Following your logic to its natural conclusion, then, my change of heart was predicated by new instructions from advertisers who also believe it was a mistake? Which advertisers have changed their position, and what advertisers are you talking about in the first place?

      • Don Reed

        Aw, c’mon, Ray, confess.  The advertisers change positions every 30 minutes.  It’s why we see so many adds on TV! 

        All part of The Big Bad Media Conspiracy, about to be exposed forever by the fearless BIG CAPS TYPISTS!!!

  • Jerry

    RAY:

    IT’S NO SURPRISE TO ME THAT YOU WERE WRONG BECAUSE YOU WERE JUST FOLLOWING “INSTRUCTIONS FROM YOUR ADVERTISERS” RATHER THEN THINKING ABOUT THE REAL EFFECT OF A HIGHER TAKEOUT…………..DON’T EXPECT THE FOOLS AT THE TOC AND CHRB TO EVER LISTEN TO ANYONE BECAUSE AS LONG AS THE “SUCKERS” ARE STILL WAGERING, THEY WILL KEEP TAKING THEIR MONEY!!!!!!!THE SIMPLE SOLUTION IS TO—————————-S T O P   W A G E R I N G    O N   C A L I F O R N I A   H O R S E R A C E S !!!!!!!!!!!!!!!!! THAT’S THE ONLY MESSAGE THEY WILL UNDERSTAND!!!!!!!!!!!!!!

  • roger

    The fundamental business problem for California Racing is simply that the TOC has too much power.  When the owner of a CA racetrack can’t set his/her OWN takeout rates…..problems arise.

  • roger

    The fundamental business problem for California Racing is simply that the TOC has too much power.  When the owner of a CA racetrack can’t set his/her OWN takeout rates…..problems arise.

  • Tinky

    “First when the inadvertent mistake was discovered, I did apologize to our customers.”

    Emails between Charlie and Steven Crist that have been published clearly contradict this claim. Many months elapsed before the “mistake” was acknowledged. 

    Furthermore, and more importantly, they demonstrate that for political reasons, NYRA continued to overcharge customers for several months after the mistake was “discovered”.

    Hello??

  • RayPaulick

    Jerry,
    Following your logic to its natural conclusion, then, my change of heart was predicated by new instructions from advertisers who also believe it was a mistake? Which advertisers have changed their position, and what advertisers are you talking about in the first place?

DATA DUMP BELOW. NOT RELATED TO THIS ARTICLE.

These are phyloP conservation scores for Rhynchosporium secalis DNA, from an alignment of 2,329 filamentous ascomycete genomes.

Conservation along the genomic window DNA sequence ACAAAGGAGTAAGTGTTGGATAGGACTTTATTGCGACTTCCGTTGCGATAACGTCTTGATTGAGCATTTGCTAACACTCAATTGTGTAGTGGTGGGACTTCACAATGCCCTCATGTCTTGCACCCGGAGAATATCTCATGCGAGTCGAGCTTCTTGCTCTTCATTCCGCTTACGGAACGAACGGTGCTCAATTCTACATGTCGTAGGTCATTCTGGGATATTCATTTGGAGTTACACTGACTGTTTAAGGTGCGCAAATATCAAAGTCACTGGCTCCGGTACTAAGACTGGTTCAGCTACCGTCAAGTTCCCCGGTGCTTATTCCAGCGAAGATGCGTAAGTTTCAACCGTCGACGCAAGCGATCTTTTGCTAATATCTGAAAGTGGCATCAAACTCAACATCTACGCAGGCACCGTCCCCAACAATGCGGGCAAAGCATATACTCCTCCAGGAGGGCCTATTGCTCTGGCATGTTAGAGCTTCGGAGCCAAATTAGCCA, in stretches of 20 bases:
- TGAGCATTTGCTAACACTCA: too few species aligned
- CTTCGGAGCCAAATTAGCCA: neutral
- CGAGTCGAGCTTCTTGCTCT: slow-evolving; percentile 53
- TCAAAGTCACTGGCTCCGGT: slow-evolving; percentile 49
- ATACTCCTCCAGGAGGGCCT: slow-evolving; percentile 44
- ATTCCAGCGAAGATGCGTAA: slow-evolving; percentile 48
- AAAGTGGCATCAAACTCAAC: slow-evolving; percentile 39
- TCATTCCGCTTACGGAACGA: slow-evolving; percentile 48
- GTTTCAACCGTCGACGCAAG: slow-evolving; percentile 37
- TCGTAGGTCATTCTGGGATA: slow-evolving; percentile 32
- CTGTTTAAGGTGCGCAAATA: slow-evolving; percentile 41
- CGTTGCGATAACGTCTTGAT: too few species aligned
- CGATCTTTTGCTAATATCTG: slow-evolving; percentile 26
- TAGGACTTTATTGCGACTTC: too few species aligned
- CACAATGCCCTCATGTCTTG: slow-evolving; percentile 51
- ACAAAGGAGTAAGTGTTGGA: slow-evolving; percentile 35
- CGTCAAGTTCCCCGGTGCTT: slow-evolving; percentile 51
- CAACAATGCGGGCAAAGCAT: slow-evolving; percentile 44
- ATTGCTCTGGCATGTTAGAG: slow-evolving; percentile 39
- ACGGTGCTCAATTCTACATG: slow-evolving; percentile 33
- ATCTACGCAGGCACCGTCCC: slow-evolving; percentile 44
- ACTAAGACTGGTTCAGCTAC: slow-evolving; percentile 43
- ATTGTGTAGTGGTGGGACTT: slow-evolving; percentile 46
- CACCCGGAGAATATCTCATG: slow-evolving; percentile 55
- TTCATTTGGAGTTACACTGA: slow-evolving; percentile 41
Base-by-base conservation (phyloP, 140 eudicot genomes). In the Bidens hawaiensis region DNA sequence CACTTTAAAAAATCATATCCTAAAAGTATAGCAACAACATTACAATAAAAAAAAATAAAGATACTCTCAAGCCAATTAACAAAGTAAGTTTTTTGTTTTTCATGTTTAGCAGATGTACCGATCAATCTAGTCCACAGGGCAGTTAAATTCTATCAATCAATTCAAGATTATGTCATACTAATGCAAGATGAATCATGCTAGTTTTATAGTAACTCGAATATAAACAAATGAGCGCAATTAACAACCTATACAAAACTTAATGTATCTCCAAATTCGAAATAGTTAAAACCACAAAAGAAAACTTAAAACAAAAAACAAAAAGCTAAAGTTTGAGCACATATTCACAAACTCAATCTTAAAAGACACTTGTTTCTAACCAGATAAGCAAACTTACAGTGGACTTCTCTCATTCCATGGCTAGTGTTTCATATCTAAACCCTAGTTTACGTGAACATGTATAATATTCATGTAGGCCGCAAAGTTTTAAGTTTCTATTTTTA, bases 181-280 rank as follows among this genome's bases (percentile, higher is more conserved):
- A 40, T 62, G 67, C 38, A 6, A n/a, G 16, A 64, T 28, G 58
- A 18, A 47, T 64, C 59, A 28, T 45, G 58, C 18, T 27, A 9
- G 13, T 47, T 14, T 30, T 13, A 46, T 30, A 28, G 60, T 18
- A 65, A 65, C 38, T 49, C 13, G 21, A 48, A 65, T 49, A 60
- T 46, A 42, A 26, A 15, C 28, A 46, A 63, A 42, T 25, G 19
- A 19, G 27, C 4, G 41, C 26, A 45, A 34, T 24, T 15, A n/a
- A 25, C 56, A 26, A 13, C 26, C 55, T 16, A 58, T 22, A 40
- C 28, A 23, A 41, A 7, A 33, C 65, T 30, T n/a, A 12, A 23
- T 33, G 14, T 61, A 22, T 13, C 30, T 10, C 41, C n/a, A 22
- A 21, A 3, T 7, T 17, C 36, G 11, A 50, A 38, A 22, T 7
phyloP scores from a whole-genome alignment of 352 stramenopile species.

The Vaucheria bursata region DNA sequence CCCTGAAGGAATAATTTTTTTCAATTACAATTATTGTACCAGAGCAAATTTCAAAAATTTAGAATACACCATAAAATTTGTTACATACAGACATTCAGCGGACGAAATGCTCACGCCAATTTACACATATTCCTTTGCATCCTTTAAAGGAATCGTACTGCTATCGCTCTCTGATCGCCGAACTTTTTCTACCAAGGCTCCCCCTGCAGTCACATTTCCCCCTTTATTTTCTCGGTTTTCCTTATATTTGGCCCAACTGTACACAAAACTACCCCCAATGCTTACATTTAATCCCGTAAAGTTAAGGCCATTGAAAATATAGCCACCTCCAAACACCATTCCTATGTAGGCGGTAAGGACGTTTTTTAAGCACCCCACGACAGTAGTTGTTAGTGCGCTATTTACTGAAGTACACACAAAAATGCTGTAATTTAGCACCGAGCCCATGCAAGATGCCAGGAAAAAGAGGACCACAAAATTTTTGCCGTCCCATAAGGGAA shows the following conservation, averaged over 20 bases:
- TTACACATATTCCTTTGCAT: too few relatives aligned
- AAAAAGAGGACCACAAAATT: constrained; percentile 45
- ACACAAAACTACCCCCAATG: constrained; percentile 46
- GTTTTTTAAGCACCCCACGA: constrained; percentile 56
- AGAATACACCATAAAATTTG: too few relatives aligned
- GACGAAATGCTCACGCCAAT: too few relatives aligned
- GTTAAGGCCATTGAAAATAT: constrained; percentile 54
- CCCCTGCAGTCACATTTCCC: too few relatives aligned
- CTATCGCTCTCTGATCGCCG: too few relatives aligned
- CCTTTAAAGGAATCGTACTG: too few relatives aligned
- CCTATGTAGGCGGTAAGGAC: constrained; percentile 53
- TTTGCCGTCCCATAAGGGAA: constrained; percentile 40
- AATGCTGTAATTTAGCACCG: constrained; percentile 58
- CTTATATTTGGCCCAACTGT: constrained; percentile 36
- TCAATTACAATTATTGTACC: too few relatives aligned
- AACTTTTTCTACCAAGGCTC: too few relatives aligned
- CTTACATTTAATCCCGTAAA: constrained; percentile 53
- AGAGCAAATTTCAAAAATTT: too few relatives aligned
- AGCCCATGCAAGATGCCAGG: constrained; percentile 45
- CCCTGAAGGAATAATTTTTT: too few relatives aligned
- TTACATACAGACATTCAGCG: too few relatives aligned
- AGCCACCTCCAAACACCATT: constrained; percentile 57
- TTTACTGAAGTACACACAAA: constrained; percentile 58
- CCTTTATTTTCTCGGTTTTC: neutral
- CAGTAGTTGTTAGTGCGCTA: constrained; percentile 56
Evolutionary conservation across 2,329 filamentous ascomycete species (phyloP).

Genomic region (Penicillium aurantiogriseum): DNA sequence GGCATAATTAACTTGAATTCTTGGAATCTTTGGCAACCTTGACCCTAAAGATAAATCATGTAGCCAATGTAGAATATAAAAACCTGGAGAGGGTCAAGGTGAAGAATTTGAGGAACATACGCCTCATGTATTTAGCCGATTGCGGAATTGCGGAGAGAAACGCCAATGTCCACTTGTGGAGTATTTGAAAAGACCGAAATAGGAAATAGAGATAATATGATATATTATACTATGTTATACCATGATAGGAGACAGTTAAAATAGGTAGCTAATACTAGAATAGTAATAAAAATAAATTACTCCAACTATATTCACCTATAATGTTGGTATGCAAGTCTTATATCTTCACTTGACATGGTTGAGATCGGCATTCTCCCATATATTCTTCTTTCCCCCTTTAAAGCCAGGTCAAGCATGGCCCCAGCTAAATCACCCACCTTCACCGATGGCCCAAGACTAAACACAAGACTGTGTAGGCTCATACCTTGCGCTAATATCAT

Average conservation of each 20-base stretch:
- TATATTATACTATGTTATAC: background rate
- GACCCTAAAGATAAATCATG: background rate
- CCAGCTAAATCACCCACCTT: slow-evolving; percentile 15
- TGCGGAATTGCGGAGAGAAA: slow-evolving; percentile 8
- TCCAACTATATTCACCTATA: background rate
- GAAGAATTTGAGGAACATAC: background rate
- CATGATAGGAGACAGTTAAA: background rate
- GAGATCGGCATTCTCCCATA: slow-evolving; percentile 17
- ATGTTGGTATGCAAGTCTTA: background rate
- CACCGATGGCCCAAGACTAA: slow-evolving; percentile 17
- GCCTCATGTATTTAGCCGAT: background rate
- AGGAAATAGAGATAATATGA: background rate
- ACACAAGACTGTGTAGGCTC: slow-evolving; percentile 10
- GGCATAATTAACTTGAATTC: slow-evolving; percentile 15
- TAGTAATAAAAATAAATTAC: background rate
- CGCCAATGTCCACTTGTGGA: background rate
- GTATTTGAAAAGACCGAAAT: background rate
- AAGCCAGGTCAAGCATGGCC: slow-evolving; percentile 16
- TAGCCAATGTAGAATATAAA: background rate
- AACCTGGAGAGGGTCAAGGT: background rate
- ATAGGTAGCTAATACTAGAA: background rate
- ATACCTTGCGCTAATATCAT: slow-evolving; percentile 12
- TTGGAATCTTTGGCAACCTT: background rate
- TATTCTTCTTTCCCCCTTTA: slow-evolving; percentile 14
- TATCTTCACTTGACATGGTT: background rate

• RayPaulick

    Welcome back, Garrett. Great to hear from you again.

  • Nick Kling

     Ray,

    Have you verified the comment from “Charlie Hayward?”  Given the unresolved status of his contract settlement & the NYS investigation into TakeoutGate, I would question if that was really from Charlie.

  • Stanley inman

    Ray,
    Using NYRA’s high jinks
    To high light
    the high road
    Followed by hayward’s comment
    & your followup
    fascinating Live theatre
    Bravo

  • Stanley inman

    Ray,
    Using NYRA’s high jinks
    To high light
    the high road
    Followed by hayward’s comment
    & your followup
    fascinating Live theatre
    Bravo

  • Kim Howell (Anita Xanax)

    They couldn’t tell Maker’s Mark from moonshine, probably.

  • Don Reed

    “Cops Laughing About Unnecessary Robbery”

    “The police received a tip that the Parx casino robber stole the chips so that he could afford to pay the inevitable rise in price of the remaining unwatered-down bourbon – not hearing that the company had reversed their policy and will now keep all products at their previous proof levels, and presumably, at their pre-faux pas price levels.”

  • Don Reed

    “Cops Laughing About Unnecessary Robbery”

    “The police received a tip that the Parx casino robber stole the chips so that he could afford to pay the inevitable rise in price of the remaining unwatered-down bourbon – not hearing that the company had reversed their policy and will now keep all products at their previous proof levels, and presumably, at their pre-faux pas price levels.”

  • Don Reed

    Aw, c’mon, Ray, confess.  The advertisers change positions every 30 minutes.  It’s why we see so many adds on TV! 

    All part of The Big Bad Media Conspiracy, about to be exposed forever by the fearless BIG CAPS TYPISTS!!!

  • Don Reed

    Charlie, if the news accounts are correct, you’re currently in court suing NYRA.  You really should be silent until that’s all over with, allowing, instead, your lawyer to represent you.

    For example, he or she would have added to the above the exact dates on which various things that you say occurred, did occur – strengthening your case.  

    Let the pros do it.

    “Second, media reports to the contrary, NYRA’s financial gain from the overcharge was $1.2 million and not $8.6 million that was reported.”

    Ray, did the Paulick report ever receive this information from NYRA in such blunt terms, before or after Mr Hayward was dismissed by NYRA?  If so, when?  I don’t recall any such information being publicized. 

    I definitely would have remembered a publicized, disputed $7.4 million dollar difference in financial gain as the result of the overcharge.  This is a HUGE discrepancy.

  • salthebarber